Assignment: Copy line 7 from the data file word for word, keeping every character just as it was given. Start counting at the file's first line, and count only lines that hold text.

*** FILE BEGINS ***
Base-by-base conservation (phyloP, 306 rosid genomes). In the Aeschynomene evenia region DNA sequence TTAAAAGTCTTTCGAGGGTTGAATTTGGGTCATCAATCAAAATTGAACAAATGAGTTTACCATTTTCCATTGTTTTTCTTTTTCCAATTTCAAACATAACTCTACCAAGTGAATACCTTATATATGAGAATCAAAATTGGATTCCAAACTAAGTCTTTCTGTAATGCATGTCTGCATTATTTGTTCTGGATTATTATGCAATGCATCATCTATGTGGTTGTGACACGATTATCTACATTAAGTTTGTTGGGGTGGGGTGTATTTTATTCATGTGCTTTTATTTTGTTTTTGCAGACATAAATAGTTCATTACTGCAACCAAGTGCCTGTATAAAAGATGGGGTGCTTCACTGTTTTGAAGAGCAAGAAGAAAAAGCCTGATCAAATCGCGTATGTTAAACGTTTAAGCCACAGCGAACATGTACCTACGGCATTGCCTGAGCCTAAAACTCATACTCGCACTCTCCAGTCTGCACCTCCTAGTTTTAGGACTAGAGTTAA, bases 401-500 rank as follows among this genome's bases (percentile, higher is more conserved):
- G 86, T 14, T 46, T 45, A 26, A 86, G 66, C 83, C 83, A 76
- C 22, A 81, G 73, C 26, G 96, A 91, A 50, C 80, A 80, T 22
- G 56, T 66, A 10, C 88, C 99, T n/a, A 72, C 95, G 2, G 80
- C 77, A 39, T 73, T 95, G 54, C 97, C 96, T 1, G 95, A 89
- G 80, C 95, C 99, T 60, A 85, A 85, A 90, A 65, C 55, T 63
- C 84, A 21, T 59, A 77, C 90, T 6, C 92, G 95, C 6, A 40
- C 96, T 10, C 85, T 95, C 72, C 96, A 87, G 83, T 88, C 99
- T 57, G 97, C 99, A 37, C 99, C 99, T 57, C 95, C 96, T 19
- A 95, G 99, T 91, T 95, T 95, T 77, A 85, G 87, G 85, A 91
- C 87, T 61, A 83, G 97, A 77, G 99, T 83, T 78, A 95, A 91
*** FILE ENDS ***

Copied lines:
- C 84, A 21, T 59, A 77, C 90, T 6, C 92, G 95, C 6, A 40